Some of you may recall how I told you about the dip.
“As we enter May, we have entered what I call the dip.
If memory serves, 45 states are in some kind of lockdown. California was the first state to enter a lockdown. New York followed about a week later. New York and New Jersey have accounted for half of deaths. Over half of coronavirus cases have been in the Northeast.
We’re now at the point where regions of the United States will begin to diverge in their response to the virus. The Blue States are going their own way and prioritizing public health over the economy. The Red States are going their own way and prioritizing the economy over public health. Consequently, we can project that the geographic epicenter of the virus will shift inland over the summer. …
The reopening experiment is set to begin next month. I’m not for or against reopening. I believe it varies from state to state and the result will depend on whether the plan for a controlled reopening that was announced is followed by the governors. I don’t have much confidence in the experiment though because I doubt the plan will be followed. I also don’t think there is enough testing or contact tracing in place at the scale needed to control the virus and prevent it from rebounding. The only thing that I am confident about is that the virus is going to have more opportunities to flourish in the interior of the country moving forward. …”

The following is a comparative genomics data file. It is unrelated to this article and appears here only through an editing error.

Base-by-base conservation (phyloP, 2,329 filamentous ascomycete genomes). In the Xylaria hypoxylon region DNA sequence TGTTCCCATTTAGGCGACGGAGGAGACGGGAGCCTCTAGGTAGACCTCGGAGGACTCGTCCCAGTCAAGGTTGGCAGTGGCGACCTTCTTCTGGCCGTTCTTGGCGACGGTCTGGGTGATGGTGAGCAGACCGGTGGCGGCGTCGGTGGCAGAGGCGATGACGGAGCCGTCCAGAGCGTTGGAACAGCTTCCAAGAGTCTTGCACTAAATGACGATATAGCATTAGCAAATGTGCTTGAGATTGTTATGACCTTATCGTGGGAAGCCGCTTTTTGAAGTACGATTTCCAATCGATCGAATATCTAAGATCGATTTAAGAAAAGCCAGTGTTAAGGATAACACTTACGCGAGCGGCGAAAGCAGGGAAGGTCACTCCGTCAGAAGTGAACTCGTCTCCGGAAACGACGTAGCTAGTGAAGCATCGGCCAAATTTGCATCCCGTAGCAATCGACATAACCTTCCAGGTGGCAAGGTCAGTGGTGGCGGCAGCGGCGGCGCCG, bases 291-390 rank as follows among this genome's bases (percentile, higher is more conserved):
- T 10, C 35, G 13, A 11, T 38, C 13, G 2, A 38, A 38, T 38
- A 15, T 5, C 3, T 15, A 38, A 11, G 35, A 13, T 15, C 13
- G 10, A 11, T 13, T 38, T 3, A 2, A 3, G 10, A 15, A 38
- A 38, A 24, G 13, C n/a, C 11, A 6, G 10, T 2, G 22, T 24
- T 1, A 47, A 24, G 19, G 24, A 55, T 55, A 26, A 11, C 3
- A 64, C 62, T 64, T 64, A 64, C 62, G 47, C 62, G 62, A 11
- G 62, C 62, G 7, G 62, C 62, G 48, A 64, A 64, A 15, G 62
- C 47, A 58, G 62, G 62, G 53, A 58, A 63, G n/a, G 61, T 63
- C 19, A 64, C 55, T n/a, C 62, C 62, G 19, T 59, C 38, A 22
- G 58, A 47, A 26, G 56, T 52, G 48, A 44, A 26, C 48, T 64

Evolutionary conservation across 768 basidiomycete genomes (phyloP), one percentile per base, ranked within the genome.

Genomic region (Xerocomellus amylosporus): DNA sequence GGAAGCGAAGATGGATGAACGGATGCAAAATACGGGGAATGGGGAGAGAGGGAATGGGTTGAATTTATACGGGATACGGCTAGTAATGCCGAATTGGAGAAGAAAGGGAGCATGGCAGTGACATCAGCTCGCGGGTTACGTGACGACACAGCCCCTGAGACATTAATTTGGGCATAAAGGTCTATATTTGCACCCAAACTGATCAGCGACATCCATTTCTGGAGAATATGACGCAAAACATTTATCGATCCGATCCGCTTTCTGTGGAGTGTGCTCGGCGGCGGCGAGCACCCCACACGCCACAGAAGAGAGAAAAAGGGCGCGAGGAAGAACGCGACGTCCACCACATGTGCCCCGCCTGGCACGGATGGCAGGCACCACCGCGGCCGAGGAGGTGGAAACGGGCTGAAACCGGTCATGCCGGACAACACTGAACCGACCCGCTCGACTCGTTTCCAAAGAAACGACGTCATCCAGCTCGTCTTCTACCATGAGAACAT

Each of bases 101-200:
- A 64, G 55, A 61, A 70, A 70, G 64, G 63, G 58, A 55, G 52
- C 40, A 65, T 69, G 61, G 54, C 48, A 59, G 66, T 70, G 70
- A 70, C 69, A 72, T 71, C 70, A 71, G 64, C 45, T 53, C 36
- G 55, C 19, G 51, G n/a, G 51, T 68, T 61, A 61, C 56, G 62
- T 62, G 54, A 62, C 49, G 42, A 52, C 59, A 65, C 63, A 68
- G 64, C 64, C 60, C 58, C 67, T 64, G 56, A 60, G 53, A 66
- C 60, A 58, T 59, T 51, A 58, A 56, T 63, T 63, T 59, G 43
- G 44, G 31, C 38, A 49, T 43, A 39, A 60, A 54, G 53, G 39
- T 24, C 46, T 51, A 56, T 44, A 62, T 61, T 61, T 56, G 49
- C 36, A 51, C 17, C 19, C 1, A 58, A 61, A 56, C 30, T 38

It was all for nothing.
Everything we went through in March and April was for nothing. Both sides are equally to blame for it too. Not that it matters now. We’re living in a failed state. I’m more worried about a descent into a violent civil war along the lines of the Balkans or Afghanistan than the virus now.
In six months, we’ve already seen a repeat of the 1918 Spanish Flu, the most staggering job losses since the Great Depression and the worst race riots since the 1960s. This catastrophe won’t be complete without a sequel to the Civil War and a collapse of the American-led liberal world order.
Note: In hindsight, I was thinking this was a serious national crisis and should be treated like any other natural disaster. We take hurricanes seriously. We don’t live in a serious country though.